- Second, to do that, there are a number of creative ways to leverage that limit. One way is to ensure that you’re in someone else’s 150 by finding the right groups of 150.
But what is the right group? Is it based on your location? Your niche of interest? Is it by professional function?
And that got me back to thinking about The Tipping Point and the first of Gladwell’s three laws of epidemics: The Law of the Few. This is essentially an application of the 80/20 rule, meaning that in any situation, 80 percent of the work is done by 20 percent of the participants. Gladwell split the 20 percent, who he said were “people with a particular and rare set of social gifts,” into three types.
I’ve started categorizing and creating my Twitter network in lists based on those three classifications:
- Connectors. These are who will get the word out, because they have an extraordinary knack for linking people, and special ability to span many different domains in their broadcasts. Guy Kawasaki, Featured Expert here in The World part of the Idea Hub, is an example of someone in my Connectors bucket.
- Mavens. A Maven is an information specialist, someone I rely on for cutting edge information. They’re the first to know something because they’re a subject matter expert in a given area and they dig deeper than others to further their Mavenness. They’re not just knowledge accumulators, but creators, and they share that knowledge freely. They basically want to solve problems for people, mostly by solving their own. I keep all the authors and experts, for example, in my Mavens bucket.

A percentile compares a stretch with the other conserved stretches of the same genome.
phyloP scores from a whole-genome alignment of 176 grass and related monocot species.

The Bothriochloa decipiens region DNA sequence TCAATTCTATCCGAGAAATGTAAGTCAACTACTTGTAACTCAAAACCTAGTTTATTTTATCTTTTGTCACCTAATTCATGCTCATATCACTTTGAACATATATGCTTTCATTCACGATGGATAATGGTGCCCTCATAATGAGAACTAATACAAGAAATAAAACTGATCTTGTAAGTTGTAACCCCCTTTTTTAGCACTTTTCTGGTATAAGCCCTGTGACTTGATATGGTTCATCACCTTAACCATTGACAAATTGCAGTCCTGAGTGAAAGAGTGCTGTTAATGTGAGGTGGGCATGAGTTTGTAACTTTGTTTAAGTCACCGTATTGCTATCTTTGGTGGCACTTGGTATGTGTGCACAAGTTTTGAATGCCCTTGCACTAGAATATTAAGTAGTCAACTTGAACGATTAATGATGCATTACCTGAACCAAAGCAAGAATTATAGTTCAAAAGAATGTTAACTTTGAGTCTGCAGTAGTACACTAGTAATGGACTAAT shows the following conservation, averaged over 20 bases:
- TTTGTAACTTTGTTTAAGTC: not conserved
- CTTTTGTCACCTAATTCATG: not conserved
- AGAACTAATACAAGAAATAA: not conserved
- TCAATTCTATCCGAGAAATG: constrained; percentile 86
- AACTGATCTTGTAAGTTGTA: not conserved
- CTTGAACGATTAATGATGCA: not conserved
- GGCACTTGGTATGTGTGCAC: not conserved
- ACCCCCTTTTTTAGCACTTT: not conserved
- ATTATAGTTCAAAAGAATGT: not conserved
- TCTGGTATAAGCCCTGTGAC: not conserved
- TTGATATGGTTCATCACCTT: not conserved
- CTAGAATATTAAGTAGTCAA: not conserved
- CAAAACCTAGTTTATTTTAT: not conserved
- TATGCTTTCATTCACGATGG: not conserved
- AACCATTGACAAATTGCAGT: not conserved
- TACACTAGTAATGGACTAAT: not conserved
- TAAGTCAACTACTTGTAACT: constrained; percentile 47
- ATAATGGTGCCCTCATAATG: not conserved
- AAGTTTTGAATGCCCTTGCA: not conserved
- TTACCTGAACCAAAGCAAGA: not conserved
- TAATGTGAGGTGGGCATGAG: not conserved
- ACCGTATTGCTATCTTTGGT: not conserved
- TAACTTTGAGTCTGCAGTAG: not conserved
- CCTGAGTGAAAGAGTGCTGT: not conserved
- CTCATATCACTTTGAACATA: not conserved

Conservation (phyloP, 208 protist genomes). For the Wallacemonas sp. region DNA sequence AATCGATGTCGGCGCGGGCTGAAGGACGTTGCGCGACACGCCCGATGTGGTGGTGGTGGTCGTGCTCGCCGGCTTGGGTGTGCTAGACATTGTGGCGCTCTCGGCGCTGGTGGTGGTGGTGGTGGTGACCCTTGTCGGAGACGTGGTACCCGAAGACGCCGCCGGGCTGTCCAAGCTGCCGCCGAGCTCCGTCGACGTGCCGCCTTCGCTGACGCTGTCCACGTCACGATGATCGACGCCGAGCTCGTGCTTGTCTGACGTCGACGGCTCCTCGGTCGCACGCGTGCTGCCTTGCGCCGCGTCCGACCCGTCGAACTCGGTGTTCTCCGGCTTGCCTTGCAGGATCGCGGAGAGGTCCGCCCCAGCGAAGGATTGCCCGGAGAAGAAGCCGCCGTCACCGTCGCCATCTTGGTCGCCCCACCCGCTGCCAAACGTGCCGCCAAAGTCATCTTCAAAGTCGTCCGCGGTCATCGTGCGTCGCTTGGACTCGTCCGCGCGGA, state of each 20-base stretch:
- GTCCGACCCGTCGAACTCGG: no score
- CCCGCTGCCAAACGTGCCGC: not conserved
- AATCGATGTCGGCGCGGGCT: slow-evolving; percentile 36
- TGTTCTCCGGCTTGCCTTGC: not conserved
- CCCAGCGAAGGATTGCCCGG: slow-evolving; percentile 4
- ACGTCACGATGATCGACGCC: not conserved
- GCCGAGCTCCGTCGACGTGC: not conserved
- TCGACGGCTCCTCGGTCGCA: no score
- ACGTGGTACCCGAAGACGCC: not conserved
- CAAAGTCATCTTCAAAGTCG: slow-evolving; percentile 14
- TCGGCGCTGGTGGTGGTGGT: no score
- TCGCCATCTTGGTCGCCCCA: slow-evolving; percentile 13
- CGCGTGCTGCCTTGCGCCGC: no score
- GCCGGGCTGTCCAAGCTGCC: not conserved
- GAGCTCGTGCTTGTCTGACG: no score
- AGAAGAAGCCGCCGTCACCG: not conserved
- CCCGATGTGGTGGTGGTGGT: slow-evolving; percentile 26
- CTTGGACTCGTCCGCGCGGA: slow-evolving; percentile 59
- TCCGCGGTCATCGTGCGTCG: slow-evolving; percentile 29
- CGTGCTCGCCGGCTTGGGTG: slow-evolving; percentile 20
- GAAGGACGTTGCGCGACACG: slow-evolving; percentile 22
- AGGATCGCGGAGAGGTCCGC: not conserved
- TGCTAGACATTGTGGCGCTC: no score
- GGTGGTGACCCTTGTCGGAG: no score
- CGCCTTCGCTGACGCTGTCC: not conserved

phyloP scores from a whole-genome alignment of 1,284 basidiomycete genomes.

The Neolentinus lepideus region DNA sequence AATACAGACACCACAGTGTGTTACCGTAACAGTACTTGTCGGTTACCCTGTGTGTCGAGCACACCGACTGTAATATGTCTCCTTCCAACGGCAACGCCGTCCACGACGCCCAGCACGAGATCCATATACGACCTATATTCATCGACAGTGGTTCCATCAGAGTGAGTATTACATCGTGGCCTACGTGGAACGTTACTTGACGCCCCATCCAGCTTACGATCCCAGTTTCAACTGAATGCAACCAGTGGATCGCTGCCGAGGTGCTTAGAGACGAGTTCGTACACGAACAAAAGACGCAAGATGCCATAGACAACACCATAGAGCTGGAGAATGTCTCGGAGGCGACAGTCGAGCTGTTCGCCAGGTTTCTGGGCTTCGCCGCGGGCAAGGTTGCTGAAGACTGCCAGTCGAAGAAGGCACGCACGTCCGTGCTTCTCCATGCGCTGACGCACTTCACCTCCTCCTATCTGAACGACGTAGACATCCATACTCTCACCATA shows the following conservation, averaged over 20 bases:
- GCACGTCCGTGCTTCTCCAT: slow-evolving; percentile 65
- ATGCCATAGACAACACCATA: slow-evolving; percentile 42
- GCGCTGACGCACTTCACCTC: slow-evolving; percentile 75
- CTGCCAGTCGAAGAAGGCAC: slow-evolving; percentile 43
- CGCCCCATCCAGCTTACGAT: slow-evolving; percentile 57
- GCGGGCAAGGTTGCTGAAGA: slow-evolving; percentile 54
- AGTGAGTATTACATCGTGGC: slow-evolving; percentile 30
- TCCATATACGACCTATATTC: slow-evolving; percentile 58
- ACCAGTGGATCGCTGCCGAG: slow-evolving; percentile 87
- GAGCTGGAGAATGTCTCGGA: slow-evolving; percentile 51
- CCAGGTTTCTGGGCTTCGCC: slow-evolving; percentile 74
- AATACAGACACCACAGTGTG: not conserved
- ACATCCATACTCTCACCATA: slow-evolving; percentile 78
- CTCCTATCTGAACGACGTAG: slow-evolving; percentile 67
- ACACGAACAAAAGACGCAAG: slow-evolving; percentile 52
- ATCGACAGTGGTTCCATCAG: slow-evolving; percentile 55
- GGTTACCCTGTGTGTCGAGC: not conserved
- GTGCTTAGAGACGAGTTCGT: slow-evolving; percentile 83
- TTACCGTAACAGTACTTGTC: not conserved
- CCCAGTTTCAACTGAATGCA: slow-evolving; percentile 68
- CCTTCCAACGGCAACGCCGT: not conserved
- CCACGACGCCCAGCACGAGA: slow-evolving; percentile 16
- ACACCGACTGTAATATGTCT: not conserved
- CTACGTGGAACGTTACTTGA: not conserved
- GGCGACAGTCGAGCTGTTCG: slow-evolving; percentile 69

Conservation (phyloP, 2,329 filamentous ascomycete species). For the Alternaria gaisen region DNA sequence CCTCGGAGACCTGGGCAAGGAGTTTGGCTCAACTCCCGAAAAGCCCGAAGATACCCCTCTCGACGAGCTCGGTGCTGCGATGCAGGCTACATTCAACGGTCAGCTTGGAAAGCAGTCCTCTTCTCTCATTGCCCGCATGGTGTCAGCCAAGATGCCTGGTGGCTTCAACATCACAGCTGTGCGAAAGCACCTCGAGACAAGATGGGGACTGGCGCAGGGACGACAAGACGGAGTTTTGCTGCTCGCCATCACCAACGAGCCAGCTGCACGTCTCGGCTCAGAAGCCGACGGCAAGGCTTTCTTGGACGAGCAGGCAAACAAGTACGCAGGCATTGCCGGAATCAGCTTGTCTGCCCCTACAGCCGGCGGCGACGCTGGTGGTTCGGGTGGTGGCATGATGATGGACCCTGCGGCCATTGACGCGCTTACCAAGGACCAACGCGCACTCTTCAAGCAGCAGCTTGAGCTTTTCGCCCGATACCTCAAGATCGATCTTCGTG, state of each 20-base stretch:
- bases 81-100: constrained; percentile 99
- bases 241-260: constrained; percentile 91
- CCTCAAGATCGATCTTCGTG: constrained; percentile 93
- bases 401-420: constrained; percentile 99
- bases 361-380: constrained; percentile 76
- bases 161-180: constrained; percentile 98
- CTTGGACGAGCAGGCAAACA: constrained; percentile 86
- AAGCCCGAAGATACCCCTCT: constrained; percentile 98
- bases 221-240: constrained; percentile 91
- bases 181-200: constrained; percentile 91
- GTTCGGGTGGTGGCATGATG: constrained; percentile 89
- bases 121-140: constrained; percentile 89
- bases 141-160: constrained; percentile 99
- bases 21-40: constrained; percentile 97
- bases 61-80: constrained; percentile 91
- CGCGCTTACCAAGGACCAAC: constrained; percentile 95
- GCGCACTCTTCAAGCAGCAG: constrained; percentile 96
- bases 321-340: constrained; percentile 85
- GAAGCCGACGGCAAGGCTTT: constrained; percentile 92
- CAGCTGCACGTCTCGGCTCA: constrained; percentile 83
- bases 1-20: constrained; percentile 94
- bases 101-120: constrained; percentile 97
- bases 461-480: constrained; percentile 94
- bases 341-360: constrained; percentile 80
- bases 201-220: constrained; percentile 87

- Salesmen. Salesmen have the inherent power of persuasion and sway. I admire them because I lack that knack of being able to convince others to agree with my position. In other words, if they’re doing it or saying it, I want to know about for reasons beyond the content. I put all my opinion leaders, business leaders, news leaders, and any celebrity/personality connections in this bucket.
Even though these are broad categories, and fairly high altitude, I find it valuable to start with just the three buckets, because it helps me think about how I can leverage them to move a thought or idea forward. Sometimes the lines blur and I’ll simply make a choice. Sometimes I’ll put someone in a two or even all three lists, no harm no foul. After all, it’s just an initial sort. And rather than setting the limit at 50-50-50, I’m taking a page from Chris Brogan and allowing myself room to grow each to 150.
I’ve started doing the same thing with my LinkedIn and email databases. At the same time, I’ve been thinking about myself, my Twitter role, and thus my stream of Tweets as being of the Maven variety. And that’s how I plan to use Chris Brogan’s strategy of being in someone else’s 150.
I think Chris would approve, if only because Dunbar is defeated!
Matthew E. May is an innovation consultant and the author of In Pursuit of Elegance: Why the Best Ideas Have Something Missing. He blogs here. You can follow him on Twitter here.